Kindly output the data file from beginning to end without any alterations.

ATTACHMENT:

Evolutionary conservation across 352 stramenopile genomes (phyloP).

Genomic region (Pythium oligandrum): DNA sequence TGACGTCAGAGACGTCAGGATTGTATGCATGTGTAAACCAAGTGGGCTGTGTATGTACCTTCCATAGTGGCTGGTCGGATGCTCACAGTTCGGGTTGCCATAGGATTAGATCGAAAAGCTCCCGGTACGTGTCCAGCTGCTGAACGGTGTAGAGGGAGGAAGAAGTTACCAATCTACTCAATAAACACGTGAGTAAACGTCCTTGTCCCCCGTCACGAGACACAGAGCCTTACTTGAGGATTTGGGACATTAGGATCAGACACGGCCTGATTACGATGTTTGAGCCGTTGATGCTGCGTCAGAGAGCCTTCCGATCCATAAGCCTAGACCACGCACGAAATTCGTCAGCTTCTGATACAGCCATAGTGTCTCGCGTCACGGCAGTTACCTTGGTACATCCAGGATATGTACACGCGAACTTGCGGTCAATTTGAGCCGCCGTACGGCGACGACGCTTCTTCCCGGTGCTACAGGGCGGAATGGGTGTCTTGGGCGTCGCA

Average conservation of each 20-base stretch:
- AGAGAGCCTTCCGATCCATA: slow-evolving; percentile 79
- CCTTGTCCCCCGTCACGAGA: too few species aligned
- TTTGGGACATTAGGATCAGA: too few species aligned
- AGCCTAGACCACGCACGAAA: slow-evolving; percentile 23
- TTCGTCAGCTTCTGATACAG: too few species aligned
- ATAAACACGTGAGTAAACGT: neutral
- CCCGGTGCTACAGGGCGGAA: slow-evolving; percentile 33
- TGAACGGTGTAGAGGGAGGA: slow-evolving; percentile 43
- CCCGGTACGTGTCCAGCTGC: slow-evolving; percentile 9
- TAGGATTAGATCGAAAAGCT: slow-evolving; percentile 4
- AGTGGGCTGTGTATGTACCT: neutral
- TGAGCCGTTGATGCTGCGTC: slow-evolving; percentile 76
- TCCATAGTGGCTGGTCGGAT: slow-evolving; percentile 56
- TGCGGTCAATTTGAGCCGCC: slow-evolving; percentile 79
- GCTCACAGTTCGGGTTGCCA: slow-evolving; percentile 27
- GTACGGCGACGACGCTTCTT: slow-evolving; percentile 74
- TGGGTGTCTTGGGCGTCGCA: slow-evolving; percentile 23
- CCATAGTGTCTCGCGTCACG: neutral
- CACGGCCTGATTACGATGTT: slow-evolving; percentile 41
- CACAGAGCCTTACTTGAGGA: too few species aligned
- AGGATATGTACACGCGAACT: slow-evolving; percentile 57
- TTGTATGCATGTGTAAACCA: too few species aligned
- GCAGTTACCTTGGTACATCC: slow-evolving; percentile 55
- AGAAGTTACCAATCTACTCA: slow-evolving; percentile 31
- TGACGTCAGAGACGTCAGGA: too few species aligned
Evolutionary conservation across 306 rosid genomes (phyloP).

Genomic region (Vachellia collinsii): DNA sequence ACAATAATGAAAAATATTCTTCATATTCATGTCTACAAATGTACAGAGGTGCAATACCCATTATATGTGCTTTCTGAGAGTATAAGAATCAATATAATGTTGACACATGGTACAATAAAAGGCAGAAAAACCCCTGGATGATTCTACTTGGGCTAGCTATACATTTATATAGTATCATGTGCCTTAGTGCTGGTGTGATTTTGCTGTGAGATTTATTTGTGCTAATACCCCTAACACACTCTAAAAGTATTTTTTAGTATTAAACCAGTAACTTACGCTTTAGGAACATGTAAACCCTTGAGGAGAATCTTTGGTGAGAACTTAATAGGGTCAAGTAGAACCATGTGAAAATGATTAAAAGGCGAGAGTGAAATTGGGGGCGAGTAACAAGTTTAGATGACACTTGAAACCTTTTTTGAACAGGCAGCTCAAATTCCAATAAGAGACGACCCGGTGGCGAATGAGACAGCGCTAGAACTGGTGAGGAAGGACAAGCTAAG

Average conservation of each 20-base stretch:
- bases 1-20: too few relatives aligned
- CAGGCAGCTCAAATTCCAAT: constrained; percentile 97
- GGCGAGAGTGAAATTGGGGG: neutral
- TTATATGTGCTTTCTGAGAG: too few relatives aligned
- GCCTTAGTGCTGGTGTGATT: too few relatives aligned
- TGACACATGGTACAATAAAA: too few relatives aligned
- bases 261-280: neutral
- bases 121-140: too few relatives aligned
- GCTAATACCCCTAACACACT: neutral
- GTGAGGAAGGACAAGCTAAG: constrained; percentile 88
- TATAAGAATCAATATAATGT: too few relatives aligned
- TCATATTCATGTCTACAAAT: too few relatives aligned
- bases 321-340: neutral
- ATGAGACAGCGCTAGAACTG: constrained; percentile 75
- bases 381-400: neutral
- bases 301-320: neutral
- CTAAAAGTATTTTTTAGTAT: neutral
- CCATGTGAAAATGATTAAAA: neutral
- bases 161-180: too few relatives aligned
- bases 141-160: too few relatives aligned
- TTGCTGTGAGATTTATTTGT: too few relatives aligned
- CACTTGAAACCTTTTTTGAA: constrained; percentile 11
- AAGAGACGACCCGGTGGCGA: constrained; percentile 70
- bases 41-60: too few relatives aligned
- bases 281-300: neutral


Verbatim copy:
Evolutionary conservation across 352 stramenopile genomes (phyloP).

Genomic region (Pythium oligandrum): DNA sequence TGACGTCAGAGACGTCAGGATTGTATGCATGTGTAAACCAAGTGGGCTGTGTATGTACCTTCCATAGTGGCTGGTCGGATGCTCACAGTTCGGGTTGCCATAGGATTAGATCGAAAAGCTCCCGGTACGTGTCCAGCTGCTGAACGGTGTAGAGGGAGGAAGAAGTTACCAATCTACTCAATAAACACGTGAGTAAACGTCCTTGTCCCCCGTCACGAGACACAGAGCCTTACTTGAGGATTTGGGACATTAGGATCAGACACGGCCTGATTACGATGTTTGAGCCGTTGATGCTGCGTCAGAGAGCCTTCCGATCCATAAGCCTAGACCACGCACGAAATTCGTCAGCTTCTGATACAGCCATAGTGTCTCGCGTCACGGCAGTTACCTTGGTACATCCAGGATATGTACACGCGAACTTGCGGTCAATTTGAGCCGCCGTACGGCGACGACGCTTCTTCCCGGTGCTACAGGGCGGAATGGGTGTCTTGGGCGTCGCA

Average conservation of each 20-base stretch:
- AGAGAGCCTTCCGATCCATA: slow-evolving; percentile 79
- CCTTGTCCCCCGTCACGAGA: too few species aligned
- TTTGGGACATTAGGATCAGA: too few species aligned
- AGCCTAGACCACGCACGAAA: slow-evolving; percentile 23
- TTCGTCAGCTTCTGATACAG: too few species aligned
- ATAAACACGTGAGTAAACGT: neutral
- CCCGGTGCTACAGGGCGGAA: slow-evolving; percentile 33
- TGAACGGTGTAGAGGGAGGA: slow-evolving; percentile 43
- CCCGGTACGTGTCCAGCTGC: slow-evolving; percentile 9
- TAGGATTAGATCGAAAAGCT: slow-evolving; percentile 4
- AGTGGGCTGTGTATGTACCT: neutral
- TGAGCCGTTGATGCTGCGTC: slow-evolving; percentile 76
- TCCATAGTGGCTGGTCGGAT: slow-evolving; percentile 56
- TGCGGTCAATTTGAGCCGCC: slow-evolving; percentile 79
- GCTCACAGTTCGGGTTGCCA: slow-evolving; percentile 27
- GTACGGCGACGACGCTTCTT: slow-evolving; percentile 74
- TGGGTGTCTTGGGCGTCGCA: slow-evolving; percentile 23
- CCATAGTGTCTCGCGTCACG: neutral
- CACGGCCTGATTACGATGTT: slow-evolving; percentile 41
- CACAGAGCCTTACTTGAGGA: too few species aligned
- AGGATATGTACACGCGAACT: slow-evolving; percentile 57
- TTGTATGCATGTGTAAACCA: too few species aligned
- GCAGTTACCTTGGTACATCC: slow-evolving; percentile 55
- AGAAGTTACCAATCTACTCA: slow-evolving; percentile 31
- TGACGTCAGAGACGTCAGGA: too few species aligned
Evolutionary conservation across 306 rosid genomes (phyloP).

Genomic region (Vachellia collinsii): DNA sequence ACAATAATGAAAAATATTCTTCATATTCATGTCTACAAATGTACAGAGGTGCAATACCCATTATATGTGCTTTCTGAGAGTATAAGAATCAATATAATGTTGACACATGGTACAATAAAAGGCAGAAAAACCCCTGGATGATTCTACTTGGGCTAGCTATACATTTATATAGTATCATGTGCCTTAGTGCTGGTGTGATTTTGCTGTGAGATTTATTTGTGCTAATACCCCTAACACACTCTAAAAGTATTTTTTAGTATTAAACCAGTAACTTACGCTTTAGGAACATGTAAACCCTTGAGGAGAATCTTTGGTGAGAACTTAATAGGGTCAAGTAGAACCATGTGAAAATGATTAAAAGGCGAGAGTGAAATTGGGGGCGAGTAACAAGTTTAGATGACACTTGAAACCTTTTTTGAACAGGCAGCTCAAATTCCAATAAGAGACGACCCGGTGGCGAATGAGACAGCGCTAGAACTGGTGAGGAAGGACAAGCTAAG

Average conservation of each 20-base stretch:
- bases 1-20: too few relatives aligned
- CAGGCAGCTCAAATTCCAAT: constrained; percentile 97
- GGCGAGAGTGAAATTGGGGG: neutral
- TTATATGTGCTTTCTGAGAG: too few relatives aligned
- GCCTTAGTGCTGGTGTGATT: too few relatives aligned
- TGACACATGGTACAATAAAA: too few relatives aligned
- bases 261-280: neutral
- bases 121-140: too few relatives aligned
- GCTAATACCCCTAACACACT: neutral
- GTGAGGAAGGACAAGCTAAG: constrained; percentile 88
- TATAAGAATCAATATAATGT: too few relatives aligned
- TCATATTCATGTCTACAAAT: too few relatives aligned
- bases 321-340: neutral
- ATGAGACAGCGCTAGAACTG: constrained; percentile 75
- bases 381-400: neutral
- bases 301-320: neutral
- CTAAAAGTATTTTTTAGTAT: neutral
- CCATGTGAAAATGATTAAAA: neutral
- bases 161-180: too few relatives aligned
- bases 141-160: too few relatives aligned
- TTGCTGTGAGATTTATTTGT: too few relatives aligned
- CACTTGAAACCTTTTTTGAA: constrained; percentile 11
- AAGAGACGACCCGGTGGCGA: constrained; percentile 70
- bases 41-60: too few relatives aligned
- bases 281-300: neutral